• Serena Mau

Four Main Data Challenges in Managing Carbon Inventories

Updated: Sep 2

Countless articles and books have espoused the importance of data-informed decision making. As the saying goes, ‘you cannot manage what you do not measure’. Therefore, it should come as no surprise that companies have developed their own carbon inventories to track and report on their carbon emissions. According to the Governance & Accountability Institute, Inc., 90% of S&P 500 companies published sustainability reports in 2019. Companies that keep track of their carbon emissions are able to use this data to improve operational efficiency, support sustainability efforts, and evaluate potential regulatory impacts. Given the multiple benefits to effective carbon inventories management, we want to consider current common practices, discuss data challenges, and propose potential tools to improve carbon management practices.

What is the state of current carbon inventories?

Picture a smattering of spreadsheets with multiple tabs, scanned copies of energy bills with file names that have nothing to do with the contents, and multiple system logins to different software systems. This is a small glimpse into the all-too-common current state of data collection for carbon inventories at companies. The lucky subset of teams that have a centralized software tool to manage all of these disparate sources of data have a relatively easier time managing all this data, but those are not the vast majority of teams burdened with collecting and managing a company’s carbon inventory.

Here are some of the most common data challenges In Building & Maintaining carbon inventories:

1. Data may be hard to obtain because of all the disparate sources as well as different collection cycles, which often leads to incomplete data for an annual reporting cycle.

For example, consider the collection of energy bills from all facilities. Not only do different people receive the bills for different facilities, but they have to remember to scan and send a copy of the bill (ideally, appropriately named) to the responsible team. Energy bills arrive at different times of the month for different utilities, and they are not necessarily standardized across regions. Most companies also have a combination of facilities where they pay for the energy (and therefore receive the energy bills) as well as facilities where the energy bills are paid by the landlord. Furthermore, if a centralized team is responsible for overall data collection, they may not know local conditions and thus, miss out on energy data that they do not even know exists. In addition to the potential mismatch between when data is made available as compared to common annual reporting cycles, the frequency of data collection can vary drastically from daily energy readings and monthly fuel consumption from fleet vehicles to annually estimated emissions from employee commutes or periodic emissions from major events such as company-sponsored conferences. Consider the difficulties collecting data within an organization, and then expand the data collection struggle to the company’s vendors and external partners who own pieces of an organization’s supply chain emissions data.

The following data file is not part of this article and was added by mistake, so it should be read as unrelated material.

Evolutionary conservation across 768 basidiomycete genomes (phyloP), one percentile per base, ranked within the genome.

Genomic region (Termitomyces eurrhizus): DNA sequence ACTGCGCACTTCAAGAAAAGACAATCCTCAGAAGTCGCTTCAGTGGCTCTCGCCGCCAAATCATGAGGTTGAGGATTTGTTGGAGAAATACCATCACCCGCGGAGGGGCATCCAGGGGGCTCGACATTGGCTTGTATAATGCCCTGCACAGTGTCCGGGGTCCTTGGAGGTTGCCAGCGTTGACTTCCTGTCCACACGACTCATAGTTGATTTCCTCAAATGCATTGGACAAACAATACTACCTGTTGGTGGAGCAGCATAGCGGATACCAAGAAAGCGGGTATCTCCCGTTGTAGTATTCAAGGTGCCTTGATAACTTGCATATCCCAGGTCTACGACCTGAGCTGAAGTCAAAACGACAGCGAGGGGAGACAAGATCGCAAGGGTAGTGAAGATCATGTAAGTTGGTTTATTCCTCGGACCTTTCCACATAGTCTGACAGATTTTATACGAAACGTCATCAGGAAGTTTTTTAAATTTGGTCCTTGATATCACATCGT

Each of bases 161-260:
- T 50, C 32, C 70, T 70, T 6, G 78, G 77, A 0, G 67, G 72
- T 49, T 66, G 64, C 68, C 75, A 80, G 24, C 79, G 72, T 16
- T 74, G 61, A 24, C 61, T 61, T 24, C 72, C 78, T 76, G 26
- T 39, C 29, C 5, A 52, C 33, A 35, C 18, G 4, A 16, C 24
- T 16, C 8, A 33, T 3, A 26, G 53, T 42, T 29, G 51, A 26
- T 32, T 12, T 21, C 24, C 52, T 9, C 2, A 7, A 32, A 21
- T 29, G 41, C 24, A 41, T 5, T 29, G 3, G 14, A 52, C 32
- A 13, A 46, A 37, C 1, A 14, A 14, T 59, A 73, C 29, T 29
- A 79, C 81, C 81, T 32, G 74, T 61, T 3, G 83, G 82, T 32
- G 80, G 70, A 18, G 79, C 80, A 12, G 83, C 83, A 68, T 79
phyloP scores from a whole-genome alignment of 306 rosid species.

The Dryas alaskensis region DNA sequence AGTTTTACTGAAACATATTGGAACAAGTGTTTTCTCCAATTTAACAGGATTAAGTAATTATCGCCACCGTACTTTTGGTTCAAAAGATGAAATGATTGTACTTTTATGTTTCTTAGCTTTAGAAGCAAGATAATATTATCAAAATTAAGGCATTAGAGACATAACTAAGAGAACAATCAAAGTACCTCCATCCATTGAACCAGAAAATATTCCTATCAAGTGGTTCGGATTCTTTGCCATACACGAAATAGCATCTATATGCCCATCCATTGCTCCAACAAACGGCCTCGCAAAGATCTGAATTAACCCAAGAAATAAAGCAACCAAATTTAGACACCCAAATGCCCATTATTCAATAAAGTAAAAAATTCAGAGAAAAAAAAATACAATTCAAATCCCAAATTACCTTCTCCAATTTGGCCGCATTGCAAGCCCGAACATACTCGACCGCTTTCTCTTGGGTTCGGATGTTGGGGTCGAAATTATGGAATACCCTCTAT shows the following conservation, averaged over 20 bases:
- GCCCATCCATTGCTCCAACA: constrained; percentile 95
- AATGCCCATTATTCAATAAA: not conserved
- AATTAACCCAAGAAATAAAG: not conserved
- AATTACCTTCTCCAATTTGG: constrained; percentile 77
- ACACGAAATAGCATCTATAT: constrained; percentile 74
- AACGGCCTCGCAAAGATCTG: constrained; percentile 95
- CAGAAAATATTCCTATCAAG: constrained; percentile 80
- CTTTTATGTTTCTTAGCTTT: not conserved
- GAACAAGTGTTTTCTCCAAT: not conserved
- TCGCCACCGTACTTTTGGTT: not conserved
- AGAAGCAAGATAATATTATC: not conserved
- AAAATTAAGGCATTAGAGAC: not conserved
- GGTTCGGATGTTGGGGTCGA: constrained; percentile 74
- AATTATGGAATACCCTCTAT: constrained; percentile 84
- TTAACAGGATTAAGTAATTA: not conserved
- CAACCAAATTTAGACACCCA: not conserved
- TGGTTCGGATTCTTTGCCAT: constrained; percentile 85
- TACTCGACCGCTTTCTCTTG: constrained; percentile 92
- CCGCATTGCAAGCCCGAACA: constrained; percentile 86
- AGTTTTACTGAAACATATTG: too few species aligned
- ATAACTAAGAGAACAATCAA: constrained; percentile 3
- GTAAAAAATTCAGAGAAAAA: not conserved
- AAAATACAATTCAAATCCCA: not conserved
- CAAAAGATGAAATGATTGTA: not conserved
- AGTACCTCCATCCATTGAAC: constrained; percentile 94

2. Once the designated person or team has all the data, they have to spend a significant amount of time organizing the data.

A central team may be receiving data from such disparate sources like spreadsheets, text messages, emails, physical notes and scanned documents. These become vastly difficult to track and manage, and cannot be easily audited by a third-party. The data sources need to be able to be attributed to the appropriate part of the business, and yet, the data is often not easily structured to deliver management insights down the road. Another concern with organizing the data is that not all data collected is of high quality. More specifically, the data may not be fully representative of real-world emissions and/or introduce random sampling errors. The data quality is also impacted by the completeness of data collection. While some sophisticated energy meters may provide interval data every 5 minutes or every hour, other energy bills can be hard to understand or easily discern the minimum necessary data. Some data may not be provided at a useful resolution to break out emissions sources to the appropriate business unit or processes, and this can be difficult for a centralized team to discern manually.

3. The consolidated data has to undergo a series of calculations for each emission category, which calls into question the data reliability and transparency.